LITTLE ROCK — The Arkansas Department of Human Services on Monday requested federal approval of proposed changes to the so-called private option, the state’s version of Medicaid expansion.

LITTLE ROCK — The Arkansas Department of Human Services on Monday requested federal approval of proposed changes to the so-called private option, the state’s version of Medicaid expansion.


The agency submitted to Health and Human Services Secretary Sylvia Burwell a proposal to amend the federal waiver that authorized the private option. DHS previously made the proposed amendments available for public comment for 30 days.


The private option uses federal Medicaid money to subsidize private health insurance for Arkansans earning up to 138 percent of the federal poverty level. The 2013 state law that established the private option requires that the proposed changes be approved and implemented by Feb. 1 of next year if the program is to continue.


Under the proposed changes, one of the benefits provided under the program, non-emergency medical transportation, would be limited to to eight trips per person per year.


Currently there is no limit on non-emergency medical transportation under the private option. The proposed limit would not apply to the medically frail.


"We do have some flexibility if people need a higher number of trips per year," DHS spokeswoman Amy Webb said Monday. "They (will) have a mechanism in place where they can ask for additional trips."


The agency also is asking for permission to create a system of "independence accounts" that would be similar to health savings accounts, and to extend cost sharing to people who earn between 50 and 100 percent of the federal poverty level. Currently, cost-sharing does not apply to people below 100 percent of the poverty level.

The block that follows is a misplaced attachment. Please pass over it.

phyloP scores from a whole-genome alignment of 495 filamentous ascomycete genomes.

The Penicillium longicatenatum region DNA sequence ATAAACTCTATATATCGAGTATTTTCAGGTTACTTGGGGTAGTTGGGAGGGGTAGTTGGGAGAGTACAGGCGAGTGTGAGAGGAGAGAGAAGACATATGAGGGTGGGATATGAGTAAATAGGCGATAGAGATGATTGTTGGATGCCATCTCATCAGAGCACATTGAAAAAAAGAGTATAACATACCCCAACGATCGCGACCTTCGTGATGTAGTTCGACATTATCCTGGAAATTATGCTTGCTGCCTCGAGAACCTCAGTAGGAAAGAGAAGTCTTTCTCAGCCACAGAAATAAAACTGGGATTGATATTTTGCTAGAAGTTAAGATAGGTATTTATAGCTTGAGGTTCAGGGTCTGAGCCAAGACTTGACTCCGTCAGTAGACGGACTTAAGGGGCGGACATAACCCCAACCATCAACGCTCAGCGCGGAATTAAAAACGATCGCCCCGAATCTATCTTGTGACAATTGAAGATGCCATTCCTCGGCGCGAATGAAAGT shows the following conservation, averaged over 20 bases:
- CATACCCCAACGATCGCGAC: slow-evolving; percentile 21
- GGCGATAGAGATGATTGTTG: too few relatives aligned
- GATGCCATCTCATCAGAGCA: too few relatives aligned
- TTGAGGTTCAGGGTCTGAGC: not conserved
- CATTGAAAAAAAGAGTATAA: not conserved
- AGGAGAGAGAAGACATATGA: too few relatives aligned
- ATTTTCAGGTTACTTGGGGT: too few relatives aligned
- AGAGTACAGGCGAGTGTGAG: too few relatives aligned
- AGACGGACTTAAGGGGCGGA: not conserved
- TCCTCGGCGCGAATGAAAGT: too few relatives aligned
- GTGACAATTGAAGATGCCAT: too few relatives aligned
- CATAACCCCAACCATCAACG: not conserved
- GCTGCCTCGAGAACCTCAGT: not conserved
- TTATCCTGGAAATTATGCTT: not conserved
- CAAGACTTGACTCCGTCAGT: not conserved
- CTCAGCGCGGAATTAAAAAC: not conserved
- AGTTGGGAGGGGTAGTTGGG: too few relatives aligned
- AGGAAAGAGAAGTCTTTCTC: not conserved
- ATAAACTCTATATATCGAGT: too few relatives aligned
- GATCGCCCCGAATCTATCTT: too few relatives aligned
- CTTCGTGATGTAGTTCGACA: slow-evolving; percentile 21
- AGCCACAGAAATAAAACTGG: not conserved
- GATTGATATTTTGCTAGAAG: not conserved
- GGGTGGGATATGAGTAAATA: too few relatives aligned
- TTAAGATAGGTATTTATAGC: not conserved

Under the proposed changes, a participant who earns 50 percent of the poverty level or more would be required to make monthly contributions to an independence account. Contributions would be $5 per month for people earning between 50 and 100 percent of the poverty level and would range between $10 and $25 per month for people earning more than 100 percent of the poverty level, depending on their income level.


A card would be issued to each account holder that could be used to pay co-payments and deductibles, up to the out-of-pocket limit for the person’s plan, at the point of service. People who earn between 50 percent and 100 percent of the poverty level could not be denied services if they fail to contribute, but providers could, at their discretion, deny services to people earning who earn more than 100 percent of the poverty level and fail to contribute.


The state would contribute $15 a month in rollover funds to the accounts. If a person leaves the private option and has made at least six contributions to an independence account, he or she would be eligible for up to $200 in rollover funds to help with the cost of obtaining coverage outside the private option.


"The independence accounts, we hope they will provide some additional education, help people understand what things cost and be a better overall health care consumer," Webb said.


HHS has up to 90 days to respond the request.


A little more than 194,000 Arkansans have obtained health care coverage under the private option, according to DHS.